College Nationally Recognized

The Chronicle of Higher Education listed SUNY New Paltz  in the top 10 percentage of public universities with the best six-year graduation rates on Dec. 10, 2010.

SUNY New Paltz also placed in the top two percent of public masters institutions existing across the nation, is 41 out of 414 undergraduate public universities and fifth out of 254 masters institutions.

The Chronicle of Higher Education also recognized the school’s Honors Program and the First-Year Initiative (FYI) program that the school offers.

“Honors certainly contributes to the overall excellence of college,” said Jeffrey Miller, director of the schools’ Honors Program that is open to all students on campus. “Retention rates, already high at New Paltz, are even higher among members of the Honors program, and our emphasis on excellence and research mean that a substantial portion of our graduates go on to receive advanced degrees.”

While the Honors Program is open to all students of academic excellence based on coursework, recommendation letters and writing samples, according to Miller, students in the program are required to perform community service as well. The FYI program is open solely to first-year students, who are looking for a tight-knit group of peers who share common interests, both academically and socially.

“Students who enter feel part of an affinity group, so they start out with a group of peers who want the same things out of the college experience,” said Robin Cohen-LaValle, the associate dean of students at the university. “Research has shown that involvement in programs such as these can have a positive effect on [grade point average], persistence, out-of-classroom experiences and graduation rates.”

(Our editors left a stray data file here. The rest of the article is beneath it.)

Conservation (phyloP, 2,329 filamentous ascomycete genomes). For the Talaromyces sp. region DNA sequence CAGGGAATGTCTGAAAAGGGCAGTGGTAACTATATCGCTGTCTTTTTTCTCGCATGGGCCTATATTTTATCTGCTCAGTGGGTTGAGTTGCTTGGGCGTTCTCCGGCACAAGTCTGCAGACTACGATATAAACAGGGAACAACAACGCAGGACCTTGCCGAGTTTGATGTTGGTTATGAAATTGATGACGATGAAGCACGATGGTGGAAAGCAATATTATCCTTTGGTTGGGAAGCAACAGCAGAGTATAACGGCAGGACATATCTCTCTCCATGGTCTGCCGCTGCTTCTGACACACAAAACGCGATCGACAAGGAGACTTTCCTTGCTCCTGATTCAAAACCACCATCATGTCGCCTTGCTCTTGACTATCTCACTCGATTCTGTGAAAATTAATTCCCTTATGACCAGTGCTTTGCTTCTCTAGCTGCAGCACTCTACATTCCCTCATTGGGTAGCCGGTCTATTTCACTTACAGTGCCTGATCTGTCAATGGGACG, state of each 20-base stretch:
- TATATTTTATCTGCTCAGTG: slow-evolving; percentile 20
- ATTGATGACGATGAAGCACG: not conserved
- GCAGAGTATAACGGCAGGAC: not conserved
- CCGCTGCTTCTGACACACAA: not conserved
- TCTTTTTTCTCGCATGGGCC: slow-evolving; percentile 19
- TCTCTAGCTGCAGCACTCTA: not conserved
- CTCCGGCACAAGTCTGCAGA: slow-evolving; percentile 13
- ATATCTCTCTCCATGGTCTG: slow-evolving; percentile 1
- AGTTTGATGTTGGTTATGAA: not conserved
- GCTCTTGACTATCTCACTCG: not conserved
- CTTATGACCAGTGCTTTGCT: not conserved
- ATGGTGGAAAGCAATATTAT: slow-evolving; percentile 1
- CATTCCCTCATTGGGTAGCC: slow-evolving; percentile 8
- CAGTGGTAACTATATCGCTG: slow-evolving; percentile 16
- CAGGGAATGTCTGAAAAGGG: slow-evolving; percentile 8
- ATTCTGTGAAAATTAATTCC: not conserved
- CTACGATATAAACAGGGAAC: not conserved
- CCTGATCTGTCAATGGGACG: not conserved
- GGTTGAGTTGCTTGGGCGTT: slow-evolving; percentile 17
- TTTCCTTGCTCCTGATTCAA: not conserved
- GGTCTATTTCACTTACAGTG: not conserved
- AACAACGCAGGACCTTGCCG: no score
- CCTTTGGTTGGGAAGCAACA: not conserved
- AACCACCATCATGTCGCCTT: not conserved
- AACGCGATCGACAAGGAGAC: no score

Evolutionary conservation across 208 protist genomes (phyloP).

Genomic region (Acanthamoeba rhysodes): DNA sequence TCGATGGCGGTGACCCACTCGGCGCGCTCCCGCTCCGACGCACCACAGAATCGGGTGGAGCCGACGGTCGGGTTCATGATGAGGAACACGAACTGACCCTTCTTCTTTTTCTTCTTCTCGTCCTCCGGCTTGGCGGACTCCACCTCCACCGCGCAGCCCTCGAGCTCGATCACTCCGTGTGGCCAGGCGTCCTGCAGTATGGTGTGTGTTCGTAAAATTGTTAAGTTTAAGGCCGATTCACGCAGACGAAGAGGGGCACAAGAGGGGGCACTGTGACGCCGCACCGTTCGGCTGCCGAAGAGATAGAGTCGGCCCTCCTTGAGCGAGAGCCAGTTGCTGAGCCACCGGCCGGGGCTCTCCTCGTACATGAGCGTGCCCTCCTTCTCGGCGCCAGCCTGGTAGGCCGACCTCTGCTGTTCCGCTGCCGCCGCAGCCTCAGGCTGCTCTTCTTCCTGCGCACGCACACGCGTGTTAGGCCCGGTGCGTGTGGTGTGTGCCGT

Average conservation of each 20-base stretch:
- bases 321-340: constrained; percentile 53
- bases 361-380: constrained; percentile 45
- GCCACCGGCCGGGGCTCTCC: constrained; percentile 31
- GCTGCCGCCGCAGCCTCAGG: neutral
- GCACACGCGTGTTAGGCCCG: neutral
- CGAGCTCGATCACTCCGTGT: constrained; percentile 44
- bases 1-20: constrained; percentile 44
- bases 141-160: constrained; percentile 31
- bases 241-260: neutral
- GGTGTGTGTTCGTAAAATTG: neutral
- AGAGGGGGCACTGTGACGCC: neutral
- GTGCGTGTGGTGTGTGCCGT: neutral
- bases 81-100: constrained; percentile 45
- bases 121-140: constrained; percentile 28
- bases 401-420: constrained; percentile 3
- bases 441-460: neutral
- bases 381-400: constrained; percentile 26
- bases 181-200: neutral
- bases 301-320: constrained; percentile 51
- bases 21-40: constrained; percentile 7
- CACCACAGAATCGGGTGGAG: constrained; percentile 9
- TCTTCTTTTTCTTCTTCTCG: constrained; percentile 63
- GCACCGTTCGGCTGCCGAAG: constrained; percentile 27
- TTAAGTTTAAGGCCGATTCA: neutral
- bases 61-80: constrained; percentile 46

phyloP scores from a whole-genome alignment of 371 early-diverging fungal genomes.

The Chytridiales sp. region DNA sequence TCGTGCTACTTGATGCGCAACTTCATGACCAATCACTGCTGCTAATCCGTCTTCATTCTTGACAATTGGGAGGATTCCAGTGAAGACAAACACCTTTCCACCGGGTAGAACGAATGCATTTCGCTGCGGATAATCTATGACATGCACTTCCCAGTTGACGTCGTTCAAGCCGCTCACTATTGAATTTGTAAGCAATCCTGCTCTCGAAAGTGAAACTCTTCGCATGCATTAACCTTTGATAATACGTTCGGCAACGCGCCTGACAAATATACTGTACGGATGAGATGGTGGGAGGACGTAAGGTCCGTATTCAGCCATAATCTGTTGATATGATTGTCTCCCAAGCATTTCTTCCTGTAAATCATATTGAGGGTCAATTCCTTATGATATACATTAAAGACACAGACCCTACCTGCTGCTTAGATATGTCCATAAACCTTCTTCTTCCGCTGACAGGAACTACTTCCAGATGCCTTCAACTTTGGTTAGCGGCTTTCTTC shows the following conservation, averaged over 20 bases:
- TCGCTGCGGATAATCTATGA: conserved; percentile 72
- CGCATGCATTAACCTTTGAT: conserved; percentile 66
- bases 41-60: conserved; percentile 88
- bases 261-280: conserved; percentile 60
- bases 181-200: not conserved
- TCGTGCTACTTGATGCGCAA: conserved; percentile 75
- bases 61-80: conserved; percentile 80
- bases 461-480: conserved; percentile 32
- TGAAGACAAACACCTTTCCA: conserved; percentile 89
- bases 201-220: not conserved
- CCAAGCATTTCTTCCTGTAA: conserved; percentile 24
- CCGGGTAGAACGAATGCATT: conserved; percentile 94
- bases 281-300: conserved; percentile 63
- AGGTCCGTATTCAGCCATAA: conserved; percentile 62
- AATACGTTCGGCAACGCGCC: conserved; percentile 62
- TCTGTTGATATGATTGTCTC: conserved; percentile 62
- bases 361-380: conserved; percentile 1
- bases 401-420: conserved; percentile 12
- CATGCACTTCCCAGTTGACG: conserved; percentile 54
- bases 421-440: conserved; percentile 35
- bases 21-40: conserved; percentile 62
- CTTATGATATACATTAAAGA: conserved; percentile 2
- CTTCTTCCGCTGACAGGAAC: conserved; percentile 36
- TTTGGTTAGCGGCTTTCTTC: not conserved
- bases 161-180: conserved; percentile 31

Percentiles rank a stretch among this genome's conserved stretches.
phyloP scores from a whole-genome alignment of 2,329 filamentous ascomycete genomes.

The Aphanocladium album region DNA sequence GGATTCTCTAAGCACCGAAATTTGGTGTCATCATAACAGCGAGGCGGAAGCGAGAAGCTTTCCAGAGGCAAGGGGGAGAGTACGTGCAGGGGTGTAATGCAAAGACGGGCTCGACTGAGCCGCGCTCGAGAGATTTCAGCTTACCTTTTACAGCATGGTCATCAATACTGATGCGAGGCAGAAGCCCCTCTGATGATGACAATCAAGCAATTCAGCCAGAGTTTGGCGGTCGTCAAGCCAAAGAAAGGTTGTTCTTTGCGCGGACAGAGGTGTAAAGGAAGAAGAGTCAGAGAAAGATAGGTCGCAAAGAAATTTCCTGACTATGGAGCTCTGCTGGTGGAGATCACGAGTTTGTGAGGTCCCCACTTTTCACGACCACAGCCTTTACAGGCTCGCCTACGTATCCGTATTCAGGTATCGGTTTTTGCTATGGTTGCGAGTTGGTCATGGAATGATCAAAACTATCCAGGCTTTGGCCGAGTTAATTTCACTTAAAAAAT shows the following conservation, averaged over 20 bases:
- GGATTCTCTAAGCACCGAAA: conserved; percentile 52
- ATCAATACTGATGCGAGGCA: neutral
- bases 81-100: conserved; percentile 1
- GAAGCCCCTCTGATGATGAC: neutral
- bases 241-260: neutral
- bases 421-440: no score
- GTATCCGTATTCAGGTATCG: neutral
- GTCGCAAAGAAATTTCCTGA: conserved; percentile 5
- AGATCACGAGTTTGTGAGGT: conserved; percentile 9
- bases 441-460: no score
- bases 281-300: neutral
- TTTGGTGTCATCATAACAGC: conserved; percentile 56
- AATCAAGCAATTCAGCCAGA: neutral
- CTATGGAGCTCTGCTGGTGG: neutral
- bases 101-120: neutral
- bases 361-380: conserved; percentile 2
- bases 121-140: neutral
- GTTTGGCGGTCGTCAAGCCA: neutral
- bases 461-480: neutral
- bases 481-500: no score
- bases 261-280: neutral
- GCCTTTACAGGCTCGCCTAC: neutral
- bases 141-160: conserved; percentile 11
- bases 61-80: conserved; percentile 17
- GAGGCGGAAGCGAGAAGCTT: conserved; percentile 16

Both programs only take about 100 students each against New Paltz’s campus of about 6,000 students. But the size, Cohen-LaValle said, is something that only helps the student while they are making their first adjustments in a new setting which is different from home, thus making the small size a benefit.

“Students in FYI get to know over 100 first-year students like themselves, making the transition to a new place and balancing school and college life,” said Cohen-LaValle. “They get an opportunity to do community service together and have resident mentors who have completed their freshman year here, so they know to refer to all the offices and resources available on campus.”

Not only does the FYI program have students meet each other by taking some of the same classes, FYI students are also presented with trips around the area where students can also meet outside of the classroom, such as the trip taken during the fall semester to Mohonk Mountain.

While the Honors Program also focuses on assimilating students, especially first-years to college life, they place a strong focus on academics not just in the classroom, but for the eventual departure out into the world.

“Programs like Honors bring academic enrichment to SUNY New Paltz through small seminar based classes, a focus on undergraduate research, preparation for graduate school and an enhanced sense of community,” said Miller. “We look to prepare students for further graduate work, later employment, but most of all to be citizens of the world. We want them to leave SUNY New Paltz with an excellent foundation for their later pursuits in life…Whether that means going on to get an advanced degree, starting a business or pursuing other interests.”